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Background

I have an issue on my server where some hole is allowing malicious PHP files to be written to any world-writable directories beneath the web root. It is not currently causing any harm, as I have all these directories blocked from serving php scripts (or anything else unless images/videos for some of them), and get an email notice as soon as anything is created in them, but I obviously want to get it fixed.

I have taken various measures, such as ensuring the Joomla and Wordpress installations on the server are up to date, but still it continues. There is a client site on the server running a fairly old version of an eCommerce system, which I suspect may be the culprit.

Question

So I have set up auditd to monitor all of these world-writable directories, and await the problem occurring again to gather some logs, but I already have some log entries to look at from normal activity that has occurred.

It is as I suspected, and of course when a PHP script writes to a file all auditd shows for the exe is /usr/sbin/httpd. See sample output below. It is potentially possible to get an idea of which site the problem is coming from based on the CWD, but that could be changed and is not reliable. Also knowing the specific script would be useful.

So I am wondering, is it possible to have auditd log the script name (edit: or perhaps the call stack) that is generating the action through /usr/sbin/httpd, or anything close to that information?

time->Wed Nov 30 14:36:30 2016

type=PATH msg=audit(1480516590.911:180239): item=1 name="/home/web/www.example.com/html/cache/example.php" inode=539842913 dev=08:05 mode=0100644 ouid=48 ogid=48 rdev=00:00 objtype=CREATE

type=PATH msg=audit(1480516590.911:180239): item=0 name="/home/web/www.example.com/html/cache/" inode=539833631 dev=08:05 mode=040777 ouid=634 ogid=634 rdev=00:00 objtype=PARENT

type=CWD msg=audit(1480516590.911:180239): cwd="/home/web/www.example.com/html"

type=SYSCALL msg=audit(1480516590.911:180239): arch=c000003e syscall=2 success=yes exit=36 a0=7f9baf272550 a1=241 a2=1b6 a3=9 items=2 ppid=26483 pid=30957 auid=4294967295 uid=48 gid=48 euid=48 suid=48 fsuid=48 egid=48 sgid=48 fsgid=48 tty=(none) ses=4294967295 comm="httpd" exe="/usr/sbin/httpd" key="write_to_open_web_directories"

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    Why not use timestamps? You would check access.log of httpd and compare it with auditd and that should give clues. – Aria Nov 30 '16 at 18:23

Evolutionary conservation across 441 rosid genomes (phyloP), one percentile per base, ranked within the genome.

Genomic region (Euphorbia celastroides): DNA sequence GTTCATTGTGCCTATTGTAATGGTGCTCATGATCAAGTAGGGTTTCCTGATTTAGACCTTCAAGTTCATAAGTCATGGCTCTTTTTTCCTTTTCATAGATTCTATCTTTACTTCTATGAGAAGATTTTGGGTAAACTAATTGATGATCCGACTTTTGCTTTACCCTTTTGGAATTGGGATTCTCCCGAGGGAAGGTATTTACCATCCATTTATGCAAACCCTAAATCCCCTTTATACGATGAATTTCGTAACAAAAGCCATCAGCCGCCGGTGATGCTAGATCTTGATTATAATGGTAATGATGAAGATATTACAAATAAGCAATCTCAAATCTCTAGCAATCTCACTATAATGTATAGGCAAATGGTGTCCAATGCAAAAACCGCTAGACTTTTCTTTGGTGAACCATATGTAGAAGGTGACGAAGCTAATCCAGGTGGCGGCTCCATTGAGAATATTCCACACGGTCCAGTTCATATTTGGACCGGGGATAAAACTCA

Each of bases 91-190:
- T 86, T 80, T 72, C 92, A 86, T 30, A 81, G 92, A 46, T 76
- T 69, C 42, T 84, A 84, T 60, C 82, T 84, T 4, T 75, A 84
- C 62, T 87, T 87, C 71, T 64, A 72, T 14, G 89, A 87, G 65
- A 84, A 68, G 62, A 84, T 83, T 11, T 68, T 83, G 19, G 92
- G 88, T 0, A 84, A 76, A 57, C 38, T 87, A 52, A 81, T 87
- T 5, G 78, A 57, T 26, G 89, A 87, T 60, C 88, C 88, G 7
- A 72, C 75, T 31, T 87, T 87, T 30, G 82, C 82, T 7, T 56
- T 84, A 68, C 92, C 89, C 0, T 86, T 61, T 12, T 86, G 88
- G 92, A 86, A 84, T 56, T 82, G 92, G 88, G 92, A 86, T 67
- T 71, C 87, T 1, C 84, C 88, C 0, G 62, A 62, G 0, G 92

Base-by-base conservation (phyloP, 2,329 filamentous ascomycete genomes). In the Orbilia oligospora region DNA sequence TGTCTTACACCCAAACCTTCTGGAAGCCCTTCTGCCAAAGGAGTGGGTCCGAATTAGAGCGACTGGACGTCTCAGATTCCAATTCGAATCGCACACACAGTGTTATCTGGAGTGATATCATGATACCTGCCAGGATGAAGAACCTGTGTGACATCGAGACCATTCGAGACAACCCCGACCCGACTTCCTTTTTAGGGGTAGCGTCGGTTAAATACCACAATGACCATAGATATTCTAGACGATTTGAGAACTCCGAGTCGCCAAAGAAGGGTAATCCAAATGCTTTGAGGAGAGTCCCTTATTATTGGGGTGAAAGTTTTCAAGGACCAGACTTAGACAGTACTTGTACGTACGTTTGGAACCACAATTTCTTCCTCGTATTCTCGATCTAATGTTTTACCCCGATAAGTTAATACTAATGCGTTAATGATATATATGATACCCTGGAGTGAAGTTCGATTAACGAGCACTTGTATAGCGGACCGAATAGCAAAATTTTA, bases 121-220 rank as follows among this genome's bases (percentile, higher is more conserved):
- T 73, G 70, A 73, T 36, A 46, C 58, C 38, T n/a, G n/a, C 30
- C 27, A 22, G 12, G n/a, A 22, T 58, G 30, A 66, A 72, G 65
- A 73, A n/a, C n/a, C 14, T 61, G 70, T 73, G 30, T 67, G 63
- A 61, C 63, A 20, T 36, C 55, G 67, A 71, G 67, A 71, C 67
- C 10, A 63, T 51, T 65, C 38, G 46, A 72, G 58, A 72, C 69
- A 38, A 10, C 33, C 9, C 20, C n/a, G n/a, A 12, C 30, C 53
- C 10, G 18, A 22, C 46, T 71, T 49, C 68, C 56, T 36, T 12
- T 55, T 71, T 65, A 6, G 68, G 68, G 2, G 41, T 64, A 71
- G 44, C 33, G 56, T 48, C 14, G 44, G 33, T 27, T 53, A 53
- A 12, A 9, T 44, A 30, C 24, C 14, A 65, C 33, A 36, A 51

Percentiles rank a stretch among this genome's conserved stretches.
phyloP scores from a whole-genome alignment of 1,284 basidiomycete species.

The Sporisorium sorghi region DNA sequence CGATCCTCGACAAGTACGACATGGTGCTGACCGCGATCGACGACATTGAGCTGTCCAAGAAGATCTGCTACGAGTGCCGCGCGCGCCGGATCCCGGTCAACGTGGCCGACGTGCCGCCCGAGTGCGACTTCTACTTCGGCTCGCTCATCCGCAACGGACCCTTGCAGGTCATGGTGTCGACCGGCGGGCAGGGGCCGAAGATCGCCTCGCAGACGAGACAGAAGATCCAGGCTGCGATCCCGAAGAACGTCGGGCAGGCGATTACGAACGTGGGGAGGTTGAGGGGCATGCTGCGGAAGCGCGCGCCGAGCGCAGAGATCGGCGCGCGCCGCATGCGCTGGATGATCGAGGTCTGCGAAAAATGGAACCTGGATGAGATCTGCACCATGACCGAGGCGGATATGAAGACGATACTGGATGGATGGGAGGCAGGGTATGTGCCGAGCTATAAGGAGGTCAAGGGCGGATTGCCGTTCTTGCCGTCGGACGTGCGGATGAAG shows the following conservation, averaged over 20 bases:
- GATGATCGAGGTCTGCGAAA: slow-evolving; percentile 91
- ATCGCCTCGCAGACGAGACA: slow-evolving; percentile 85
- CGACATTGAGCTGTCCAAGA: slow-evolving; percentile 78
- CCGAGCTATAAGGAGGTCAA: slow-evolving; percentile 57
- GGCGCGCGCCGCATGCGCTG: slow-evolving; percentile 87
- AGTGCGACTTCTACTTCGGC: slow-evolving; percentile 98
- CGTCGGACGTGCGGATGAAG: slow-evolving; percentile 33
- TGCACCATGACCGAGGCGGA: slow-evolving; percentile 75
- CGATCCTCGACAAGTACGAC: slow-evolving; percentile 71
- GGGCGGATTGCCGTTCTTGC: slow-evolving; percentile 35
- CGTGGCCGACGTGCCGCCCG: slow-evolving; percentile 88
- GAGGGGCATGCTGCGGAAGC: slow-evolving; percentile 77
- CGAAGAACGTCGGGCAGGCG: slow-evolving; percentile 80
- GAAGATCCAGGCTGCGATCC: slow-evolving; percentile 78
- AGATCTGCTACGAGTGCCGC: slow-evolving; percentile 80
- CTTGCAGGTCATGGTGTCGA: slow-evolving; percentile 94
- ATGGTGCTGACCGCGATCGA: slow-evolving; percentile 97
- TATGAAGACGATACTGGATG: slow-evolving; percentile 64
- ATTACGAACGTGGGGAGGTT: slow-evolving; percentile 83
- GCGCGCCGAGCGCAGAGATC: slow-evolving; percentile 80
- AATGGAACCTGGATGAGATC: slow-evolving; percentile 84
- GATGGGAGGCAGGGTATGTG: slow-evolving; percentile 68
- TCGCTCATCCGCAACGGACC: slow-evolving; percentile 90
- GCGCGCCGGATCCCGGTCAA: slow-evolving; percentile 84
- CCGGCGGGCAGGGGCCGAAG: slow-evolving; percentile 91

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    Thanks, yes that did occur to me, and I will do that if it's the only way. But I'm wondering if there's a way to grab the call stack from httpd or something else more concrete. Saves me trawling through access logs for every site too! And gives more information than the access logs, like perhaps what library was used/broken in to. – Nigel B. Peck Nov 30 '16 at 18:25
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    No. Even if you had the time, skills and money to start re-writing SELinux (which is an absurd idea to begin with) this would require a call back into user-space from the kernel - technically possible but fraught with complications. While I would also recommend Aria's approach, I would go further and recommend amending your logging to capture the full request (requires additional capabilities e.g. mod_security) and (since you appear to be using mod_php on Apache) add %P – symcbean Dec 7 '16 at 14:31
  • Ah, great idea, thanks. Of course, extending the APACHE logging to capture the full request! Combined with Aria's idea, will do the job perfectly. Thanks. I'll look in to it. – Nigel B. Peck Dec 7 '16 at 14:35
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    Could you make the directories immutable and then wait until a request fails when it tries to write to the directory, which should give you info on what is happening? – jrtapsell Jan 1 '18 at 20:05
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auditd cannot perform a stack trace or gain other information because it's only invoked on system calls or file access. The stack trace is only accessible from userspace, and would require unwinding the stack, which would incur significant overhead.

As mentioned in the comments, you can add %P to the access log config to get PIDs for correlation with auditd, or log the full requests from mod_security.

You could also modify mod_php or use an LD_PRELOAD to add information to relevant requests on file open.

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